Nursery Rhymes Posted by Gabriele on May 18, 2012 in Culture
Having lived abroad and having taught ESL for a number of years I have heard many people talk about what it means to be “fluent” in a second language. I set a very high standard for fluency myself and I think true fluency comes with both linguistic and cultural knowledge. In discussing how to determine a person’s true level of language knowledge or fluency I have always held nursery rhymes as my gold standard. That is, if a person knows and can easily recite nursery rhymes in a language then that person properly has a level of language knowledge that is fluent or close to fluent. It is my opinion that a person has to be very entrenched in a culture (or born into it) to learn the nursery rhymes of a particular language. Thus knowing these types of childhood rhymes says a lot about a person’s level of fluency. I’m sure you can think of a number of nursery rhymes in your native languages without much effort, right? This is just my quick “test” of fluency, it is not scientific and you may think it is a little silly, but I find it has been helpful in the past for me to do a quick test of language knowledge when I meet a new English speaker.
Today I will introduce you to a few very popular nursery rhymes in English. Knowing these rhymes won’t make you fluent in English of course, but I hope that reading them will give you more insight into English and the culture of the English-speaking world that created these rhymes.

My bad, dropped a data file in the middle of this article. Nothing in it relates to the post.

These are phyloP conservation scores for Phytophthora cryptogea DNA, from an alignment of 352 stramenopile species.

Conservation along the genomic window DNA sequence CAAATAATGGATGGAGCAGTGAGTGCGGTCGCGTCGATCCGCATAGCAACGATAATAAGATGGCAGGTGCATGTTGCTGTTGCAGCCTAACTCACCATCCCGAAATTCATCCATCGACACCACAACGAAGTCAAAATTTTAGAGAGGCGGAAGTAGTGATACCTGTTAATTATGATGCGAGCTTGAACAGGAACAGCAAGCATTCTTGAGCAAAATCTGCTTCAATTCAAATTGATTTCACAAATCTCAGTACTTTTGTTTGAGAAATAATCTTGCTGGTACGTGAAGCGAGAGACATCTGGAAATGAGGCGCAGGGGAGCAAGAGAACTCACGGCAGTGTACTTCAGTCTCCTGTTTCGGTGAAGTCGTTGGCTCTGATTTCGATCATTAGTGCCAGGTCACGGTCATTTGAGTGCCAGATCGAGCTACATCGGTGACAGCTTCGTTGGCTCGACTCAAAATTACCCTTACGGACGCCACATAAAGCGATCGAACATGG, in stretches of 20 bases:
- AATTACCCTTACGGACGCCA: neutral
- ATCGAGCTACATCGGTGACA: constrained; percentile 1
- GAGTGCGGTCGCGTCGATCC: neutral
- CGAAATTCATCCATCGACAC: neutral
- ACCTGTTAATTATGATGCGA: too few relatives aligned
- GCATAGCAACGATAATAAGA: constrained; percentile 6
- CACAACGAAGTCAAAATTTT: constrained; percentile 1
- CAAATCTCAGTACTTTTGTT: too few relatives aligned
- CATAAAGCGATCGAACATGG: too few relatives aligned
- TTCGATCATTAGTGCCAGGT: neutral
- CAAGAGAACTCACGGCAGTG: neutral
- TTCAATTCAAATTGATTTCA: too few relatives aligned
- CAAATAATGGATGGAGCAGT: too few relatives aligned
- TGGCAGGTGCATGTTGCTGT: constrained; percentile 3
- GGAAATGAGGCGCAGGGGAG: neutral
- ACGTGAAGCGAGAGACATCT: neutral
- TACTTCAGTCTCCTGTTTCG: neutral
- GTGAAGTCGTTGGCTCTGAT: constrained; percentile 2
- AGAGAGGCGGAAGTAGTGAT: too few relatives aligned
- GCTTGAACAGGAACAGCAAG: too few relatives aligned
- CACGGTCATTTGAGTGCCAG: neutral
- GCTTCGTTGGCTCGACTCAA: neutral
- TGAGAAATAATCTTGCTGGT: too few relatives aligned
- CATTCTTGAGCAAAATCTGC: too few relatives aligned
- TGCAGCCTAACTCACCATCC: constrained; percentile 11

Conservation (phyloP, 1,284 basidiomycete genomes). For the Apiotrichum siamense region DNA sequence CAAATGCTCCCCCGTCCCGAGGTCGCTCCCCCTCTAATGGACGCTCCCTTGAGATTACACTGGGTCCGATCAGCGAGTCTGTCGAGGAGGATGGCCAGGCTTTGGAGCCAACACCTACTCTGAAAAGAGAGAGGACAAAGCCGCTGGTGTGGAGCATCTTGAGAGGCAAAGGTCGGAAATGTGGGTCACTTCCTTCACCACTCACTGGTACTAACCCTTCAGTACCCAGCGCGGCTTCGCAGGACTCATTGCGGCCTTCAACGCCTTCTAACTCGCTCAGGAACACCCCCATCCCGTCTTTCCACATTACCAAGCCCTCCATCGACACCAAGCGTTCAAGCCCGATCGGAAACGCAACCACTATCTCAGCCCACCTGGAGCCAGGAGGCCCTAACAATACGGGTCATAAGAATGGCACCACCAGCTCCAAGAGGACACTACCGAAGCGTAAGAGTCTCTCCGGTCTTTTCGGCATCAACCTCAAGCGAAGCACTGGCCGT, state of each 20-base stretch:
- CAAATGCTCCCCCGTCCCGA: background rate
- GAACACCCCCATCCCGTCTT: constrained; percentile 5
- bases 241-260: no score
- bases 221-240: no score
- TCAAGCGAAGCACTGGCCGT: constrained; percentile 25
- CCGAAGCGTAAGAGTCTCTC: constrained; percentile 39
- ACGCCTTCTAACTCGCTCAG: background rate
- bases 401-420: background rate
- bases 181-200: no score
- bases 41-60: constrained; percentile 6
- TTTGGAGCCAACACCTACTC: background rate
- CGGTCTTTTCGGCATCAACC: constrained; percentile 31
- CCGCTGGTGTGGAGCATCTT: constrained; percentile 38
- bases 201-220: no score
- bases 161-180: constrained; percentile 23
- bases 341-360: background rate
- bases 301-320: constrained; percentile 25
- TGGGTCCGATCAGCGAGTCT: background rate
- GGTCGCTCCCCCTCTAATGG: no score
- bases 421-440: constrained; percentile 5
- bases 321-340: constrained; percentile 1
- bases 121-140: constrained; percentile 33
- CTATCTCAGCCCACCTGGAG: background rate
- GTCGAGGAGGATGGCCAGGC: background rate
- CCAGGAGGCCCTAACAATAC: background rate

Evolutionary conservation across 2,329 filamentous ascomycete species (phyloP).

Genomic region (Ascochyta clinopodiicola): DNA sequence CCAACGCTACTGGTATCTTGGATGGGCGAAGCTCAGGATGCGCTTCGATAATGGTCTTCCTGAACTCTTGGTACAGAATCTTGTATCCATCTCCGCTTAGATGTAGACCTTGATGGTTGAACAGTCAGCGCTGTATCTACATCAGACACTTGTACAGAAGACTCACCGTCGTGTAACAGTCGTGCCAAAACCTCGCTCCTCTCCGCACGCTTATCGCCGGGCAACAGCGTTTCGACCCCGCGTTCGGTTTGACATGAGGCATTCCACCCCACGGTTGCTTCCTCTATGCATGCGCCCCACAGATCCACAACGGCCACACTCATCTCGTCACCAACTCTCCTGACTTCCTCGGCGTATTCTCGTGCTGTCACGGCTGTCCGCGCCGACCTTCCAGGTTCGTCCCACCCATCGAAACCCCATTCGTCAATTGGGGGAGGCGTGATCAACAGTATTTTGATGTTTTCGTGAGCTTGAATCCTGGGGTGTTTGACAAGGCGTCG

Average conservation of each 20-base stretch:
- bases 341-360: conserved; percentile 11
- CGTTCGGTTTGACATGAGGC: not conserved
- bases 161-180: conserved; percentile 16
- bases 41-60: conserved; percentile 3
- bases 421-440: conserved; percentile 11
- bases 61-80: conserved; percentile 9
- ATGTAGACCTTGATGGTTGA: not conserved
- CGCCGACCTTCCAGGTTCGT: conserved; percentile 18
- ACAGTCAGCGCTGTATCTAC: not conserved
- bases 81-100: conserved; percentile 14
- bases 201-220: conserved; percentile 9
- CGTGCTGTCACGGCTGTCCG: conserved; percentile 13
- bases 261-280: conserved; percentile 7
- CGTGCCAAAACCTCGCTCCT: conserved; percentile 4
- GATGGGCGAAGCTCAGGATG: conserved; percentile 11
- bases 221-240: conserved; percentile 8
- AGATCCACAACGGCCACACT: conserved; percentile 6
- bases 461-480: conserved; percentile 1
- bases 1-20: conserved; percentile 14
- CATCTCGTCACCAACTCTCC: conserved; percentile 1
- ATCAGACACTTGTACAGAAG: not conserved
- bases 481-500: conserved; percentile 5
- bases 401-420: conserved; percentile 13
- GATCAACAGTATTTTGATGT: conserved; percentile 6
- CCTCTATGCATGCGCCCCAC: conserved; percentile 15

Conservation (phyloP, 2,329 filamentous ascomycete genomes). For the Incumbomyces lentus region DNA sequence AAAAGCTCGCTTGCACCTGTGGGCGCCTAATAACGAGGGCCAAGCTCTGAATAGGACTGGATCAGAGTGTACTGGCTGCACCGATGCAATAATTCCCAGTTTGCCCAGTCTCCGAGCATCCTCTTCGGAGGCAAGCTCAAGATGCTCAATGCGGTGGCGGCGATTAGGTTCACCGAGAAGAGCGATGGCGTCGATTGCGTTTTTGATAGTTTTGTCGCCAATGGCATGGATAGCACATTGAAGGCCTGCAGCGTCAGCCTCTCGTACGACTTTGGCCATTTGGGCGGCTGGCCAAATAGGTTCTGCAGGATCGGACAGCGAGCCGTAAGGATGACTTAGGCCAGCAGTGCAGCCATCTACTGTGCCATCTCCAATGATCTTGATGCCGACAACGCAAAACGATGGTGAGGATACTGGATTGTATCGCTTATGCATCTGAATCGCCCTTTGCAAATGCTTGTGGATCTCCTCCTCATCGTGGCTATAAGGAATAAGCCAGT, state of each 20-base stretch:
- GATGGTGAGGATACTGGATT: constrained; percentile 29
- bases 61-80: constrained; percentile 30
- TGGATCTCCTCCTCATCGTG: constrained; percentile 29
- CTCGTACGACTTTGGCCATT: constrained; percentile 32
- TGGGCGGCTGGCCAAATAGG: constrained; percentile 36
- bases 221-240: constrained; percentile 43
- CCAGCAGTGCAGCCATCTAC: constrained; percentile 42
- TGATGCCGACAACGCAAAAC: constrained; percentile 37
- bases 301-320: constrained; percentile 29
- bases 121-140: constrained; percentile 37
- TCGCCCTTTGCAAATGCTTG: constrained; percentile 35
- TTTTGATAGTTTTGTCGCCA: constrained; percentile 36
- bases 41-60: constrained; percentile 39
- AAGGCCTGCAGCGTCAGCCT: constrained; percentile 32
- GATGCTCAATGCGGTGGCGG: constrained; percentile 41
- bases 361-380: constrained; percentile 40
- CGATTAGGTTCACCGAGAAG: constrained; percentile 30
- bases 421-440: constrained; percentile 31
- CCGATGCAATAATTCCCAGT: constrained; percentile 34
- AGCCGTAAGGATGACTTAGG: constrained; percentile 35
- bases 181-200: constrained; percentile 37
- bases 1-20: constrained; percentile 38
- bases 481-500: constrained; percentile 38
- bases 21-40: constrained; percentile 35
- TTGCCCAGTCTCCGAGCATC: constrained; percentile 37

Just to be sure everyone understands what nursery rhymes are, here is a definition: nursery rhymes are traditional poems for young children. Most nursery rhymes are old and have been passed down from generation to generation, some are sung while others are spoken. Here are four very common nursery rhymes in the English-speaking world.
Baa, Baa Black Sheep
Baa baa black sheep, have you any wool?
Yes sir, yes sir, three bags full!
One for the master, one for the dame*,
And one for the little boy who lives down the lane.
Jack and Jill Went Up The Hill
Jack and Jill went up the hill to fetch a pail of water
Jack fell down and broke his crown**
And Jill came tumbling after.
Georgie Porgie*** pudding and pie,
Kissed the girls and made them cry
When the boys came out to play,
Georgie Porgie ran away.
Little Miss Muffet
Little Miss Muffet sat on a tuffet
Eating her curds and whey****,
Along came a spider,
Who sat down beside her
And frightened Miss Muffet away
*dame = not a word commonly used in today’s English, this is a formal word for ‘woman’
**crown = this word refers to the head or the top of the head, not an actual crown
***Georgie Porgie = this is the nick name for George Villiers, the Duke of Buckingham who lived in the 1500s in England and who reportedly had an “angel face”
****curds and whey = curds and whey are the lumps and liquid found in cottage cheese
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